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# sec6 - VI Angular momentum Up to this point we have been...

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VI. Angular momentum Up to this point, we have been dealing primarily with one dimensional systems. In practice, of course, most of the systems we deal with live in three dimensions and 1D quantum mechanics is at best a useful model . In this section, we will focus in particular on the quantum mechanics of 3D systems. Many of the elements we discovered for one dimensional problems will carry over directly to higher dimensions; however, we will encounter certain effects that are qualitatively new, and we will spend most of our time exploring these new phenomena. The first change comes in how we associate operators with classical observables. In one dimension, we had q q ˆ p p ˆ = i q In three dimensions the position and momentum are vectors and so we must substitute vector calculus for the single variable results: r r ˆ ( i x ˆ + j y ˆ + k z ˆ ) p p ˆ Δ « i p j p k ˆ + ˆ + p ˆ ÷ x y z Where r is the position vector and vector quantities will always be indicated in bold face . Note that the operators that correspond to different axes (i.e p ˆ x and z ˆ ) commute with one another, while the position and momentum along a given axis (i.e p ˆ x and x ˆ ) obey the normal commutation relation. We can summarize this in a few equations: r r i p r j ] = i Z δ [ p ˆ i , p ˆ j ] = 0 [ ˆ, ˆ ] = 0 [ ˆ, ˆ j i ij where i and j can take the value 1,2 or 3 to indicate the x ˆ , y ˆ and z ˆ components of each vector. a. Rotations The first difference between 3D and 1D is the possibility of performing a rotation of our system about one of the three axes. Let us denote a rotation of an angle θ about a unit vector n by R ( θ ) . Clearly, R ( ) n n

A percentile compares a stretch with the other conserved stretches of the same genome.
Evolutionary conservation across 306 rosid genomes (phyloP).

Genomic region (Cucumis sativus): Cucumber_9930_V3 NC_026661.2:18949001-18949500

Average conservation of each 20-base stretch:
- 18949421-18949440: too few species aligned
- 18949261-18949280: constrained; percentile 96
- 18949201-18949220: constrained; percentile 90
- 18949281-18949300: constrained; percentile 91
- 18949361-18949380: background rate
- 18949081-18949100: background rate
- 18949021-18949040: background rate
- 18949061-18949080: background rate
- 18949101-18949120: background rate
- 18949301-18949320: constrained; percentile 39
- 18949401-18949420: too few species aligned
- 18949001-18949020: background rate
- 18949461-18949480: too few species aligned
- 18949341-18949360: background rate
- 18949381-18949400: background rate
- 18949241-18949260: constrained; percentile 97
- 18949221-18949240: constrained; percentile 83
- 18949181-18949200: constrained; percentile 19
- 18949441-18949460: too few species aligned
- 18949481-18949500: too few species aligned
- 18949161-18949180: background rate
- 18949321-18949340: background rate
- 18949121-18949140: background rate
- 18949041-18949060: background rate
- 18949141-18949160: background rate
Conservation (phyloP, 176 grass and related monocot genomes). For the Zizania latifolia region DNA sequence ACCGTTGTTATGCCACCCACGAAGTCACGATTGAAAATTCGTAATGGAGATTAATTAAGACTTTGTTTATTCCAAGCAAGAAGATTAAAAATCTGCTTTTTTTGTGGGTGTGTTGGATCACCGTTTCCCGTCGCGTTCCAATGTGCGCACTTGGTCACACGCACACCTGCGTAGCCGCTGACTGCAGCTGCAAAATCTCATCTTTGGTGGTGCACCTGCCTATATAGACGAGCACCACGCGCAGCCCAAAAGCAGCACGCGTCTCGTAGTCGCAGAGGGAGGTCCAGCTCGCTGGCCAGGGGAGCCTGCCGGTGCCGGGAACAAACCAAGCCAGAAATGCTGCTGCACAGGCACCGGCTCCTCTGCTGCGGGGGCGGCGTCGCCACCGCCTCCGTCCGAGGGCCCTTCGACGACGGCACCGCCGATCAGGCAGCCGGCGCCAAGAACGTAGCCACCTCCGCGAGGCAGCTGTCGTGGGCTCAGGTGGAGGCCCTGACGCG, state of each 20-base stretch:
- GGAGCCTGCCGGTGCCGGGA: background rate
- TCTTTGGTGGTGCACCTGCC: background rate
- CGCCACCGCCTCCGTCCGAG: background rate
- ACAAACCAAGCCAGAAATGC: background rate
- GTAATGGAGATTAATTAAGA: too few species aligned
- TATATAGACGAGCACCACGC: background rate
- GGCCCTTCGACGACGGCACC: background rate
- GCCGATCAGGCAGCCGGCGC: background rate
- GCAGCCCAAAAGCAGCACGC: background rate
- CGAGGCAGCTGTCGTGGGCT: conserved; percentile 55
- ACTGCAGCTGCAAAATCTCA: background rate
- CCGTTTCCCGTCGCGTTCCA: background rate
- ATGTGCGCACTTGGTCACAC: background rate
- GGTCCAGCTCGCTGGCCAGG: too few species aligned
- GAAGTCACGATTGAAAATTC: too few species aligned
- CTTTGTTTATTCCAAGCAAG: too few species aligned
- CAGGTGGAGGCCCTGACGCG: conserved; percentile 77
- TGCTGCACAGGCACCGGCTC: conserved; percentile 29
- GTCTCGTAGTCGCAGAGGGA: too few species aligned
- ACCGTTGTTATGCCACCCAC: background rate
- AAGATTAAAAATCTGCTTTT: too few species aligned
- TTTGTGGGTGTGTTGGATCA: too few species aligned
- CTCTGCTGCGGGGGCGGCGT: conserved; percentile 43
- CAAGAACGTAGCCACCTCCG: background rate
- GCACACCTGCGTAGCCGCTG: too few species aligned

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is a matrix (it transforms vectors to vectors). Further, it is clear that R ( θ ) R ( ) R ( ) R ( ) (rotations about different axes do not n m m n commute). Note that this has nothing to do with quantum mechanics and everything to do with geometry! It is easy to verify that the rotation operators associated with the three Cartesian axes are: 1 0 0 Δ Δ Δ ÷ ÷ ÷ sin R x ( ) 0 cos θ = 0 sin cos « cos 0 sin Δ Δ Δ ÷ ÷ ÷ 0 cos R ( ) y 0 1 0 = sin « cos sin 0 Δ Δ Δ ÷ ÷ ÷ R z ( ) sin cos 0 = 0 0 1 « Note that the rotation matrices for x and y can be obtained from the z matrix by the cyclic permutation x y , y z , z x . This must always be the case, because our labeling of the x, y and z axes is totally arbitrary! The only thing we must be careful of is that the “triple
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sec6 - VI Angular momentum Up to this point we have been...

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